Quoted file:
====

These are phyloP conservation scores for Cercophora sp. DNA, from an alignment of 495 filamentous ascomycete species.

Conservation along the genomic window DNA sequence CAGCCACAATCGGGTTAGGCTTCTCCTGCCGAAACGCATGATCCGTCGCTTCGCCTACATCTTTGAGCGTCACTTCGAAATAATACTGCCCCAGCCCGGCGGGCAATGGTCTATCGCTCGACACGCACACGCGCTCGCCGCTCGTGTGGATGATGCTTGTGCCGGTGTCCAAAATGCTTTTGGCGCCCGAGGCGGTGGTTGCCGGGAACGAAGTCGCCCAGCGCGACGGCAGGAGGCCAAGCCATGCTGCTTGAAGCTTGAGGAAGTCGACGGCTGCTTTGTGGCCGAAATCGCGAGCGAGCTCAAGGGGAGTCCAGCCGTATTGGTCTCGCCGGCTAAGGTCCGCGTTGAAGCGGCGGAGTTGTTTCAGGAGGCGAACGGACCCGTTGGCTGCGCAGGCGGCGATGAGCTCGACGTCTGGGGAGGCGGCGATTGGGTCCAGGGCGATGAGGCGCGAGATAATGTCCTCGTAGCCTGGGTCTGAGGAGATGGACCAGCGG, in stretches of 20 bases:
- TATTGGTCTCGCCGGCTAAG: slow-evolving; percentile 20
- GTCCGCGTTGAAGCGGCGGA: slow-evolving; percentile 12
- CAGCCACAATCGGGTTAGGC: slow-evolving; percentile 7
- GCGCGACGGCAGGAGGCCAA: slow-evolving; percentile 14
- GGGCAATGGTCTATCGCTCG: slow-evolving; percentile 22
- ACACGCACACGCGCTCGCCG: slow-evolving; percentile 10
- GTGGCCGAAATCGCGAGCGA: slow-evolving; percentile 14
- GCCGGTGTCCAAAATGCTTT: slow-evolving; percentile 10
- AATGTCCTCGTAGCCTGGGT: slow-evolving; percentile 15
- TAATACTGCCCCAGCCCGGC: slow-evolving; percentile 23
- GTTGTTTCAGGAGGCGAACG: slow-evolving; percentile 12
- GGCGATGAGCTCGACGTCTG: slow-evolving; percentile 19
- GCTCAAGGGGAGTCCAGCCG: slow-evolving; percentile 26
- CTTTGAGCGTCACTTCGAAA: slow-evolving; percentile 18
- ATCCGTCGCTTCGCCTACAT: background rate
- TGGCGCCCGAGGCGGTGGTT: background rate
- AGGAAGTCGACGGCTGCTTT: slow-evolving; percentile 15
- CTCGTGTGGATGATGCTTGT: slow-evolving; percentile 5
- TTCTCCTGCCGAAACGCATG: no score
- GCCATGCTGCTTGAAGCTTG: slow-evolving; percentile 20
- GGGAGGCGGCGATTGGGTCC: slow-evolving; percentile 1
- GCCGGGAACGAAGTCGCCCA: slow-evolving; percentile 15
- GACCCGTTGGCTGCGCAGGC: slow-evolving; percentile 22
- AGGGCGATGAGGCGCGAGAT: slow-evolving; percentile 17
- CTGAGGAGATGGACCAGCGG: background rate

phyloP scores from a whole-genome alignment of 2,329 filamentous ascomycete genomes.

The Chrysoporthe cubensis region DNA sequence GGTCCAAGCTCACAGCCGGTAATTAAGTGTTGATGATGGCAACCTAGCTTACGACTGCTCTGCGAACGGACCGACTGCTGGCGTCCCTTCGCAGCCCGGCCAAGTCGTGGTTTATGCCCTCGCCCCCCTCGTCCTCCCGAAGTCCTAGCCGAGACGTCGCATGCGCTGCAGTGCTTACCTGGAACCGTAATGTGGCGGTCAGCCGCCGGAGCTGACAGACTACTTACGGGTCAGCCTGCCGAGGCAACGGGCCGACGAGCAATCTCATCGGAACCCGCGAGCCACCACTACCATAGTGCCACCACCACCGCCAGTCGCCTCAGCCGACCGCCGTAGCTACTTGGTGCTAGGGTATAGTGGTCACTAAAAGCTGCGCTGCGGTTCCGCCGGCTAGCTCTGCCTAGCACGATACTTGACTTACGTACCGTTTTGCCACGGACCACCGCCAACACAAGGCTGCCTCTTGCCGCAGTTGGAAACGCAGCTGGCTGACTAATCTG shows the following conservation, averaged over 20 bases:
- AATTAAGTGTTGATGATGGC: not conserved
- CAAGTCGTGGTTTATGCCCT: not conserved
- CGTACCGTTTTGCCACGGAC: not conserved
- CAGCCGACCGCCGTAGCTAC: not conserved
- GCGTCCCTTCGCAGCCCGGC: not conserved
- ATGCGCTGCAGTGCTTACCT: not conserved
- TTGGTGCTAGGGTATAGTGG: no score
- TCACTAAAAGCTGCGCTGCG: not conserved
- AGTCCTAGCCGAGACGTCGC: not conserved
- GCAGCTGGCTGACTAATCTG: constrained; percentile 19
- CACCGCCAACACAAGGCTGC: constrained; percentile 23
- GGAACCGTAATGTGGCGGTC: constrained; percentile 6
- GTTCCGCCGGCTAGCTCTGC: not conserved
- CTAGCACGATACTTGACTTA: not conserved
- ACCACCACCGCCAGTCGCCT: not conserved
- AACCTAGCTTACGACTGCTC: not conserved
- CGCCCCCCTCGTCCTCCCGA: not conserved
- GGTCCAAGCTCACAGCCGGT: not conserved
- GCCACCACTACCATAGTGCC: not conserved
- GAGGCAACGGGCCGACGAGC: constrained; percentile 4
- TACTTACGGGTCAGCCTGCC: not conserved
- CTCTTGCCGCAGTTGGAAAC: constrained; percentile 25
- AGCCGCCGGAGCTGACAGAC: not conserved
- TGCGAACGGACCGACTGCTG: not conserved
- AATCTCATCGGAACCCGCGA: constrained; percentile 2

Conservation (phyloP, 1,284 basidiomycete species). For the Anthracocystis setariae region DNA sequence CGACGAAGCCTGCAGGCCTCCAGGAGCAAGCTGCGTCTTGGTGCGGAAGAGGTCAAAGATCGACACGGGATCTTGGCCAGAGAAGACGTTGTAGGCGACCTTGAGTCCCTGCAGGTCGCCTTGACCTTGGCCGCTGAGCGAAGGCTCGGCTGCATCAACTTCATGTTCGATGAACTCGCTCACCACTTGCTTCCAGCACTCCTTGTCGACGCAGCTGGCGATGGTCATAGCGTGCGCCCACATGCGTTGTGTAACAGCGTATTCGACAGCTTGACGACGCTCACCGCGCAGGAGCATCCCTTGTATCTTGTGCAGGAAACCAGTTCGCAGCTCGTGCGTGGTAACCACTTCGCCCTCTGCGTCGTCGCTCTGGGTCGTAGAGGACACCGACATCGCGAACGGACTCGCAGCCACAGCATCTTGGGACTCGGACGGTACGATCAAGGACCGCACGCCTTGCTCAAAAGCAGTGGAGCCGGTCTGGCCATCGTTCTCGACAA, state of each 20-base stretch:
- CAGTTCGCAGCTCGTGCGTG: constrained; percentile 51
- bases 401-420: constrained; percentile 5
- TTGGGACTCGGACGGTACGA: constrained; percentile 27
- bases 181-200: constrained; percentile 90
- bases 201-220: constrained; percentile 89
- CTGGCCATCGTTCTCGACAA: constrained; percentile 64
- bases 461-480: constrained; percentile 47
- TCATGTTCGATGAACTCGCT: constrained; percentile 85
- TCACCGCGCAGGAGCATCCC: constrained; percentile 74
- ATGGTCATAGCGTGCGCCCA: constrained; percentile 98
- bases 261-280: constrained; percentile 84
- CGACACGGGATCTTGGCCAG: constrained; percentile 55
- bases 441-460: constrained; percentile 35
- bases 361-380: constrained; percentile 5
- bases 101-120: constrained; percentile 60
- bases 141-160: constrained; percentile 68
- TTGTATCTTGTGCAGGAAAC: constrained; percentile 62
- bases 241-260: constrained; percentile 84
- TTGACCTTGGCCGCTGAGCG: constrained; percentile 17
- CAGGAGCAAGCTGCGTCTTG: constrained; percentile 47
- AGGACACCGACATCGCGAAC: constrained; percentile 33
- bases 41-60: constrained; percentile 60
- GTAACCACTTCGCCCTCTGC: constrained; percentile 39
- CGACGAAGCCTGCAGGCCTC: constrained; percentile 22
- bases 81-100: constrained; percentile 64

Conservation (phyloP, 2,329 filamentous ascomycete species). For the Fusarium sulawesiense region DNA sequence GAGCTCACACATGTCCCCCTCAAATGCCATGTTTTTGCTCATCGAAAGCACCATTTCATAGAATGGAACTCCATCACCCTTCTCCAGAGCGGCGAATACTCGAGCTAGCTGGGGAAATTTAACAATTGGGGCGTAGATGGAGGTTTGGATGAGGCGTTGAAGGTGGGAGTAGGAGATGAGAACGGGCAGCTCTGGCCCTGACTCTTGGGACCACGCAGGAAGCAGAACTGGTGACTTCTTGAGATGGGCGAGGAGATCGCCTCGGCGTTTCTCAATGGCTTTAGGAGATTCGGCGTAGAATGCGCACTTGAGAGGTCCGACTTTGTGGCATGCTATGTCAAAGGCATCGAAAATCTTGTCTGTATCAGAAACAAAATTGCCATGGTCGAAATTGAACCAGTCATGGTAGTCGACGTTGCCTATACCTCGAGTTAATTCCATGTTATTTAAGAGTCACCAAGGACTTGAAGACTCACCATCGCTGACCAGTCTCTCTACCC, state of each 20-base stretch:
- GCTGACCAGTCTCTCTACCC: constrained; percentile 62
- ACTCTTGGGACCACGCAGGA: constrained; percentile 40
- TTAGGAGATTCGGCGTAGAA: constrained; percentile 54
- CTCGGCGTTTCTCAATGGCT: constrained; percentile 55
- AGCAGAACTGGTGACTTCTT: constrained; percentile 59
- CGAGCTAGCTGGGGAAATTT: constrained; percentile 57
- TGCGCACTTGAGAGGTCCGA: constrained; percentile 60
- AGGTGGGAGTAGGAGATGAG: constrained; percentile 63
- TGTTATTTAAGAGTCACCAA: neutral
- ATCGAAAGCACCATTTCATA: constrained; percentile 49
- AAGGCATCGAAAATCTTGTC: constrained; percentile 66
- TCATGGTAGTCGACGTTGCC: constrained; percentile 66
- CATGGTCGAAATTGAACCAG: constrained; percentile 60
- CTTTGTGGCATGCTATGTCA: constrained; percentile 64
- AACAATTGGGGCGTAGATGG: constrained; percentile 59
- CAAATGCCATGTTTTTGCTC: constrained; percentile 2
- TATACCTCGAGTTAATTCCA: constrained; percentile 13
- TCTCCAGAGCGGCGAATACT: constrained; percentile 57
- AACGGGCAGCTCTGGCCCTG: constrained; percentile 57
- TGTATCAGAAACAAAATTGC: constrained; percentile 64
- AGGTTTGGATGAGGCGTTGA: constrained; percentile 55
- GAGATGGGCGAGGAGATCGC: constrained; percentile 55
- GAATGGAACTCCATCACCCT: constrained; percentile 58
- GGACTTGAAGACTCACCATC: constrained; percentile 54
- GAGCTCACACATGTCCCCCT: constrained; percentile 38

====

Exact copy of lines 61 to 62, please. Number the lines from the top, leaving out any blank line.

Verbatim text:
- CTGGCCATCGTTCTCGACAA: constrained; percentile 64
- bases 461-480: constrained; percentile 47